I did a google search for all of the social media platforms that these business might partake in, and found that though they both had Facebook accounts, only Sweet Pickles had an Instagram account.  Though, the Curiosity Shoppe has an actual website that was very helpful.   Both of the Facebook pages looked almost identical, in the amount of advertisements, promotions, and interactions on the site.  Even though the Curiosity Shoppe doesn’t have it’s own Instagram account, many people made posts about the Curiosity Shoppe, so the photos were less professional, but showed a lot of happy customers and social interaction.  Sweet Pickles’ highly regulated Instagram page looked more professional, and because of that they had more canned ads and promotional posters that didn’t even show products or people.  The differences in the Curiosity Shoppe’s Facebook page vs. it’s actual website, was that the website seemed more drab, as though it was catering to a more mature audience, whereas their Facebook page had a much younger, energetic attitude.  Sweet Pickle’s used the same image for their profiles pictures on both their Instagram and Facebook pages, which made them a lot easier to find on social media, and recognize that it was the same company.  There are a lot of “Curiosity Shoppes” around America, I found out.  Both companies used social media for promotional purposes, telling customers about new products and seasonal specials that they were promoting.

One of the main pieces of advice I found in this video, is that social media allows companies to interact in real time with their customers, which is apparently always a good thing.  However, I notice that neither of the Facebook pages had much customer interaction, though Sweet Pickles seemed to have more likes and reactions than The Curiosity Shoppe.

Three things the companies do well: 

The Curiosity Shoppe: They regularly post new products, their website was very informative, and there were pictures of customers enjoying their time browsing the shop.

Sweet Pickles: Made regular posts about products and events, they shared posts and worked with the Downtown Laramie association, and they had good photos on Instagram.

Three things they could improve on:

The Curiosity Shoppe: They should get an Instagram account, post more variety of photos, and interact with customers and the Downtown association more.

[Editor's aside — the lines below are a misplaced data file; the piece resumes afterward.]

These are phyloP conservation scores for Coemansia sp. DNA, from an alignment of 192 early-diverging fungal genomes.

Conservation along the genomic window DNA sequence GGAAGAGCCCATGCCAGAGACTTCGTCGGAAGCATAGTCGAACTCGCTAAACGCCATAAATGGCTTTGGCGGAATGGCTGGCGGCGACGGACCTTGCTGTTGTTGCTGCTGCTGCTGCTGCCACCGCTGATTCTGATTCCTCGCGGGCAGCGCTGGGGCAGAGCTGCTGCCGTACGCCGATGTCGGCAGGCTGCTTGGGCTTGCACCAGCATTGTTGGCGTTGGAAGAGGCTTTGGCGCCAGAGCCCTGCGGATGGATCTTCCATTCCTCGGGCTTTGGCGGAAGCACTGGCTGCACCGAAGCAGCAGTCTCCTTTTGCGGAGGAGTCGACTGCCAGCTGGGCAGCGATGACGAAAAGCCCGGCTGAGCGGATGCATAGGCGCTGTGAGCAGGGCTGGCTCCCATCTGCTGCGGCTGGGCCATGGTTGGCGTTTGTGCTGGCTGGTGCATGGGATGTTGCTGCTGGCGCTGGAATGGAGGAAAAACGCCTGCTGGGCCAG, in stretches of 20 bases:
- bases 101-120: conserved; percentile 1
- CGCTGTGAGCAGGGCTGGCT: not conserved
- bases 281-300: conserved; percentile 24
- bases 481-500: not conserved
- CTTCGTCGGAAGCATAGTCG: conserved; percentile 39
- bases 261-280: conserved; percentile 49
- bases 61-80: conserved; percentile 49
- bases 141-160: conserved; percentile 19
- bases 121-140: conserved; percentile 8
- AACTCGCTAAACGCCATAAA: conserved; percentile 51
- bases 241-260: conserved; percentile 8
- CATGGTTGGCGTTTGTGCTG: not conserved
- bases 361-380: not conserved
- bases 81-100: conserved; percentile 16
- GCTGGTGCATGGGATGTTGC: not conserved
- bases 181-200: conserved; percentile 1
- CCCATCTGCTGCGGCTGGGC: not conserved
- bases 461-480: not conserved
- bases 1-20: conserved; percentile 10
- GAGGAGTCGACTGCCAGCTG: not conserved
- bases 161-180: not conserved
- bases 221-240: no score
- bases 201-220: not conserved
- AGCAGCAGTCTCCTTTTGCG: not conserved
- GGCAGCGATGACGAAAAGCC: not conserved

Sweet Pickles:  They should interact with customers on Facebook more, should show more photos of their actual products, and they should probably have an actual website.

After listening to the Social Media panel in class last week, I really became aware of how useful social media is to small companies and organizations.  It has really become a vital aspect of organizing events, sales, and bringing communities together to boost the local economy.  I’m not sure if anyone anticipated this happening 15 years ago, but it has become such an integral part of business communication, I’m not sure how companies could afford to be without it now.


Edited Audio

  1. Describe your audio editing experience.

Editing Choi’s interview was both easy and a challenge.  There was a lot of space between her sentences, and more space between her words than a more fluent English speaker might have.  This made editing out dead space easy since there are distinct pauses in her speech.  However, it was still not enough to get a 5 minute audio file down to 2 minutes.  I did not want to edit out too much of what she had to say, because I thought all of it was valuable, but at the same time I still needed to get it down to 2 minutes.  I decided to try to edit out some of the times she repeats or reiterates what she says, and I hope it comes out sounding natural.  I also did not want to edit out anything that was important to her to say, or pertinent to her story.  I felt really guilty whenever I edited out even the smallest filler word because I felt that those pauses added to the authenticity of our conversation.

  1. What did you enjoy and not enjoy?

I enjoyed learning how to use Audacity, and figuring out that whole process.  There’s still so much I could have done with it if I was able to go longer than 2 minutes (which I did anyway).  I wish I would have had the chance to get more creative with it like the website we used as an example for this project.

  1. Did anything surprise you?

Nothing too much really surprised me about this project.  I didn’t expect to feel such pressure when it came to editing her words though, because I wanted to keep all of it.

  1. Do you wish you could have done anything different? Or do you wish something went more smoothly?

In the future, if I ever do something like this again, I would like to be able to include more character into the edited version, such as the “ums” and “likes” in between phrases.  I would also like to be able to add background music and even possibly some photos to the next project like this.

Raw Audio

This is the unedited interview with Eunjoo Choi.  Here she discusses some of the differences between student culture in America and South Korea.